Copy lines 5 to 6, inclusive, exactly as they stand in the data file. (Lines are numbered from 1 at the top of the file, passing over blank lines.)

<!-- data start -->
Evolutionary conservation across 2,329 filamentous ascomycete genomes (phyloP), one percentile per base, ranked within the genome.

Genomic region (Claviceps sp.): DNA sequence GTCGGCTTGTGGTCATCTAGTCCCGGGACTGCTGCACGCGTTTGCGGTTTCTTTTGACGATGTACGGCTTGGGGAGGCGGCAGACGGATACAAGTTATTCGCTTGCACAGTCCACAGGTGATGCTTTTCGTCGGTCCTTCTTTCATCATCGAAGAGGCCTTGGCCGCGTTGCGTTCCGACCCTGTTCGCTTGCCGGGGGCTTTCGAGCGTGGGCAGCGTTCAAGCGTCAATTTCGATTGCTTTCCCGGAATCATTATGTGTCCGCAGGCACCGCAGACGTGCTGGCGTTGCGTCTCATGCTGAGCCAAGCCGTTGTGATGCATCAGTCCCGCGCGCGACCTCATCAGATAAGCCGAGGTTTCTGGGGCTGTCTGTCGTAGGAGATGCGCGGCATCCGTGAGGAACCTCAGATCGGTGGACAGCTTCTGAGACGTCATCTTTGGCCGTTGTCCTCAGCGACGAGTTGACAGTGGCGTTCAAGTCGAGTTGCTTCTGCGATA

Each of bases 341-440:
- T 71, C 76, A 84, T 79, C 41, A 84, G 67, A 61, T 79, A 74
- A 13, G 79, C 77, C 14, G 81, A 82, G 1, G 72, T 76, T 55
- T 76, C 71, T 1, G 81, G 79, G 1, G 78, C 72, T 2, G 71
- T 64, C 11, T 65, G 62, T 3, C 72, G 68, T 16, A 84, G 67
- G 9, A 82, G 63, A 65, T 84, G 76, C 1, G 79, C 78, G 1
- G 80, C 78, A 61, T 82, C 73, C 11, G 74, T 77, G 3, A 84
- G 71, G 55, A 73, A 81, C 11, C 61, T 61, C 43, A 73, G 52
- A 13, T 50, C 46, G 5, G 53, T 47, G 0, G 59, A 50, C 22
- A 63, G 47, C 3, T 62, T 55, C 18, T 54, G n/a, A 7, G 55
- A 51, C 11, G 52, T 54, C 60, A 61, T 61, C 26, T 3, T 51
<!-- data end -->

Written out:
- A 13, G 79, C 77, C 14, G 81, A 82, G 1, G 72, T 76, T 55
- T 76, C 71, T 1, G 81, G 79, G 1, G 78, C 72, T 2, G 71